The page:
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September 9, 2019

NBC TODAY Show Caught Up in Diet Pill Scam

Filed under: Health,Internet,Retail — Edgar (aka MrConsumer) @ 5:39 am

NBC’s TODAY Show has innocently gotten caught up in a diet pill scam that Consumer World discovered.

I was recently on a local television station’s website (CBS 19) and saw what might be an interesting story about Kelly Clarkson losing 105 pounds.

CBS 19 ad

Upon clicking the box, you are taken to what looks like the TODAY Show website where the story becomes even more intriguing because of the headline — “Kelly Clarkson Forced to Lose 105 Pounds by NBC Producers.” According to the story, producers of “The Voice” were requiring Clarkson to lose at least 50 pounds and if she did not she would lose her role as head coach on that program per the terms of her contract. Her lawyer was unable to negotiate a compromise.


View full size

Ellen DeGeneres apparently caught wind of the controversy and recommended a particular product to Clarkson to help her lose weight.

The TODAY Show writer of this story then describes her own test of that product. And with that, MrConsumer realized he had been duped. This whole story was really an advertisement for Keto 101 weight loss pills. But why had the TODAY Show become involved with something shady like this?

*MOUSE PRINT:

The answer is, they didn’t. The promoters of these diet pills apparently hijacked the format of the TODAY Show website and created their own phony story using the TODAY logo. The URL (Internet address) of the web page was diet.healthy-service.com rather than today.com. In fact, they even changed all the TODAY menu links to their own ordering page.

Pill URL

As with many of these product promotions, there was a long list of phony consumer testimonials near the end followed by a free trial offer of a 30-day supply of these pills. Just pay $4.95 for shipping, they claimed. But the ordering page had its own hidden gotchas.

order form

*MOUSE PRINT:

terms expanded

Only when you expand the offer terms section do you learn you will be charged $89.99 for pills if you don’t cancel during the trial period because you have been enrolled in a membership plan with automatic shipment of refills every month.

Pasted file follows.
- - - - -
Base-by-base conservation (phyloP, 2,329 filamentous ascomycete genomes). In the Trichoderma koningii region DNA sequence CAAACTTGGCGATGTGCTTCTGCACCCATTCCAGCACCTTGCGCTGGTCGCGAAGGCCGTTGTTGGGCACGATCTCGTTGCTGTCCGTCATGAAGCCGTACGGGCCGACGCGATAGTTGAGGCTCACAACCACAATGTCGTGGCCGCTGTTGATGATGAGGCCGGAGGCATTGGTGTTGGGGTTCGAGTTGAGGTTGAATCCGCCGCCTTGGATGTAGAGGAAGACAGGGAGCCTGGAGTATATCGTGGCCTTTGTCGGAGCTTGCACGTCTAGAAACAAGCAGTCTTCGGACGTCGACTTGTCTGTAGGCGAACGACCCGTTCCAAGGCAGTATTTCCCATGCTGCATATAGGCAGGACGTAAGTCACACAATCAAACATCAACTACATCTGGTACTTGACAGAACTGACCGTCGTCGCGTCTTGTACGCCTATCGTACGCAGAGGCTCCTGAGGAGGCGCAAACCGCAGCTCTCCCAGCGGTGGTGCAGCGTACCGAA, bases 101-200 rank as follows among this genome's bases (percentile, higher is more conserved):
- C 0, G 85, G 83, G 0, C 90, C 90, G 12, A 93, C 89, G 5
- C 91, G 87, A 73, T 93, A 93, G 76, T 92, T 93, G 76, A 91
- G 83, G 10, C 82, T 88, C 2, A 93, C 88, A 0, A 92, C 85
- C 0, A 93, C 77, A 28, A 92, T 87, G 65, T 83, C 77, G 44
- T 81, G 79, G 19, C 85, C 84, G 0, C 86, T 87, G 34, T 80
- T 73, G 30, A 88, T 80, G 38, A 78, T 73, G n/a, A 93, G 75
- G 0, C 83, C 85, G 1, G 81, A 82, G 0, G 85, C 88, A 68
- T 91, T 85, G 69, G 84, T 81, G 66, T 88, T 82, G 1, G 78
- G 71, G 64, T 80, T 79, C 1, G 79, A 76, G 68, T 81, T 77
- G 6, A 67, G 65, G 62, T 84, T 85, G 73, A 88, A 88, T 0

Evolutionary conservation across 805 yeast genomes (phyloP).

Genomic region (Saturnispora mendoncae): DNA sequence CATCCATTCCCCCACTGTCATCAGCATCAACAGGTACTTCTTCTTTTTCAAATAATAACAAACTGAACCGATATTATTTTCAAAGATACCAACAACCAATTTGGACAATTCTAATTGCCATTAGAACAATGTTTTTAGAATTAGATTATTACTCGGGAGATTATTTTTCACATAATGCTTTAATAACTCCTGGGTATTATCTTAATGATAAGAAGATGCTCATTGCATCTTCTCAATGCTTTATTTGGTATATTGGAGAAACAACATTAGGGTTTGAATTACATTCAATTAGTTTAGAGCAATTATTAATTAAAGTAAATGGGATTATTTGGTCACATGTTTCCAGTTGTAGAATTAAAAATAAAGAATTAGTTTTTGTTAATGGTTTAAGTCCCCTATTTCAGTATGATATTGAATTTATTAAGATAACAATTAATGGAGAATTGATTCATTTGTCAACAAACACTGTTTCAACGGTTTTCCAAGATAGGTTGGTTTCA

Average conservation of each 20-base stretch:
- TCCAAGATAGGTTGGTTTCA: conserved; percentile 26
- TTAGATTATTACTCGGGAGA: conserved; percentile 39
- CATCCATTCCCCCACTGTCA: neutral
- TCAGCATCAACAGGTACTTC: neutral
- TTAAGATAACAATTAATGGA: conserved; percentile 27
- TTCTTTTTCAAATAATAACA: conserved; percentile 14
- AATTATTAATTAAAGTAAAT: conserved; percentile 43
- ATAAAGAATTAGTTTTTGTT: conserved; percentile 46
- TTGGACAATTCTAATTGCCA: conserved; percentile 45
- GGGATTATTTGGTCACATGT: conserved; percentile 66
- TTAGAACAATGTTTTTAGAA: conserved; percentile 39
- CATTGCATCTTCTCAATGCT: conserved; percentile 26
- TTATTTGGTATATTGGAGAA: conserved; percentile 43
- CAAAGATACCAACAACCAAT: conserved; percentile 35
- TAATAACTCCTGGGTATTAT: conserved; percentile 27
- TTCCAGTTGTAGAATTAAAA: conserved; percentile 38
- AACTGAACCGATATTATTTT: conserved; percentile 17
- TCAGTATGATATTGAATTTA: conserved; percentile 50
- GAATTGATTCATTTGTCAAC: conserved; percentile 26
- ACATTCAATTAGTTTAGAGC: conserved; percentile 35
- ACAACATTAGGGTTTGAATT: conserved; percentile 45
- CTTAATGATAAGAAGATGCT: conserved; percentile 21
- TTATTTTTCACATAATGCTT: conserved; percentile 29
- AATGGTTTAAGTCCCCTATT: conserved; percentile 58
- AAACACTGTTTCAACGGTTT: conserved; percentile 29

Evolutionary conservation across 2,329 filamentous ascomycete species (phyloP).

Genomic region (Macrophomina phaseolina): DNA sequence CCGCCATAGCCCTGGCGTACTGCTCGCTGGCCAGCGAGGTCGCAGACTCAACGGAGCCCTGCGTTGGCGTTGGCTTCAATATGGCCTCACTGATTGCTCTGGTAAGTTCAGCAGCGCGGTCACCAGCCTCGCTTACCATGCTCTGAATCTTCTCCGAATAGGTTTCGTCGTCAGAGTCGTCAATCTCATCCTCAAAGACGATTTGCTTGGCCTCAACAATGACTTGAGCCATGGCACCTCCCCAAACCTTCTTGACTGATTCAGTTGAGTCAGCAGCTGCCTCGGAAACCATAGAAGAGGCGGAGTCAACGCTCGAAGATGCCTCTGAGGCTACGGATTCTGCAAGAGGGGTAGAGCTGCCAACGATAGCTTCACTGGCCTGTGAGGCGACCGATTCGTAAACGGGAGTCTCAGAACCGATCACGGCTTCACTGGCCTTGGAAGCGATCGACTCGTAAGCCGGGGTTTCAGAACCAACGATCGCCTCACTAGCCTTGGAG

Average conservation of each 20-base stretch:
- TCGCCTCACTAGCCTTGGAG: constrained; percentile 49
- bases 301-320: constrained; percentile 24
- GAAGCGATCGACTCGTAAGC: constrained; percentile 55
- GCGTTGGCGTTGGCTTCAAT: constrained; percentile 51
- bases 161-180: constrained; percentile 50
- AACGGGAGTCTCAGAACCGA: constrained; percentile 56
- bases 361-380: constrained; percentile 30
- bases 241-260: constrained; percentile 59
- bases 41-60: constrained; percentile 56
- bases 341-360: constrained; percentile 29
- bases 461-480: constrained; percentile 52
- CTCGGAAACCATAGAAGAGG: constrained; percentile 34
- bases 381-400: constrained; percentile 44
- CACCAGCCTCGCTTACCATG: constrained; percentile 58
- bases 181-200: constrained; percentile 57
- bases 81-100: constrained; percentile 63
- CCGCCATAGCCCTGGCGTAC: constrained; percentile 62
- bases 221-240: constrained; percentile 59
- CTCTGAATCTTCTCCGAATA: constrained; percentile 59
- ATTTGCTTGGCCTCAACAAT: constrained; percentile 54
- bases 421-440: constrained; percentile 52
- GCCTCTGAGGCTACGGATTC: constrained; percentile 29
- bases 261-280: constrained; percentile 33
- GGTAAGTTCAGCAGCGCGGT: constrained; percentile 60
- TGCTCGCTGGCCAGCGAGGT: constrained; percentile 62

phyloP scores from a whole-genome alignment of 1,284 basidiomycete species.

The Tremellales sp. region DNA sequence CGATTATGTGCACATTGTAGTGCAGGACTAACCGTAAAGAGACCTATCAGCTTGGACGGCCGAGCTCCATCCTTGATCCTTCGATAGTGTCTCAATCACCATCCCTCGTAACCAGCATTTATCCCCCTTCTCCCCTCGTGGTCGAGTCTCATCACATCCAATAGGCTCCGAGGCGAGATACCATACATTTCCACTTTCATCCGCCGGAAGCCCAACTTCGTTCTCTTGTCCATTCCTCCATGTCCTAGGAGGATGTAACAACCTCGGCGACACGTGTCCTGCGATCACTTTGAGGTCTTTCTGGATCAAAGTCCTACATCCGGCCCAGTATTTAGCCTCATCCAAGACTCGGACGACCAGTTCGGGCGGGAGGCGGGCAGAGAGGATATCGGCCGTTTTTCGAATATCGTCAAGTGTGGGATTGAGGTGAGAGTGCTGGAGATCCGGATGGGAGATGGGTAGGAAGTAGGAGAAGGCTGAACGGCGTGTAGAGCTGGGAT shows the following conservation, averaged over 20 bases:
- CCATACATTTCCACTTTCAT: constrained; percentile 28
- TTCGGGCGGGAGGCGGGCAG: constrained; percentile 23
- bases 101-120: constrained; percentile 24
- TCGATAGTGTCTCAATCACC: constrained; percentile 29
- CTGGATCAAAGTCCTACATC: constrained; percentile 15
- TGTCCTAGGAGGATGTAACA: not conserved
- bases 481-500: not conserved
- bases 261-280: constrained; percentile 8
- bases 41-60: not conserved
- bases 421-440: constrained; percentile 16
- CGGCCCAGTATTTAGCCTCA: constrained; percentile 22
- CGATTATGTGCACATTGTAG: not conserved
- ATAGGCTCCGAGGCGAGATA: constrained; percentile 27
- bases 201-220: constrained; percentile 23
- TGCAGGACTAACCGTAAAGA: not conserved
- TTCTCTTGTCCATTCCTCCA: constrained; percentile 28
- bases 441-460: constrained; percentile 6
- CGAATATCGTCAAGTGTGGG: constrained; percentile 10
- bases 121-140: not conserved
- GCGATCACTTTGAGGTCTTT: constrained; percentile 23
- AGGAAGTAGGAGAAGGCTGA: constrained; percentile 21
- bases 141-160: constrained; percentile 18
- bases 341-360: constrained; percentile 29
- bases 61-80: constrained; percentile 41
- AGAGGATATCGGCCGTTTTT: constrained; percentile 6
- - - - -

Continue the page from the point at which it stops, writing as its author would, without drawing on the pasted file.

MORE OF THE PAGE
As if that is not bad enough, if one looks at the complete terms and conditions section, you learn that although they are sending you 30 days worth of pills, the free trial is only 14 days. And the free trial period begins on the day you place your order and not when you receive it. So it is possible that your free trial period could expire before you even get the product.

*MOUSE PRINT:

terms highlighted

We notified the folks at the TODAY Show about their website being appropriated by these pill pushers. They responded that “the problem is they are very hard to track down… [I’ll] send them to our legal department, so they could get some type of cease and desist action going.”

It should be noted that the above fake TODAY Show web page was just one of four variants that we found, all using similar tactics and slightly different pill names. What’s particularly bold about these fake sites is that they are using the real names and look and feel of actual TV news sites as noted in our main story, rather than made-up names like “Health News Today” as they used to.

Reader beware!

If you have been a victim of one of these look-alike major media sites, please tell us in detail what happened in the comments.

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1 Comment

  1. Classic bait-and-switch.

    It’s a shame that there are so many fake advertisements that even a company like NBC has trouble stopping them all.

    Comment by Wayne — September 11, 2019 @ 2:58 pm

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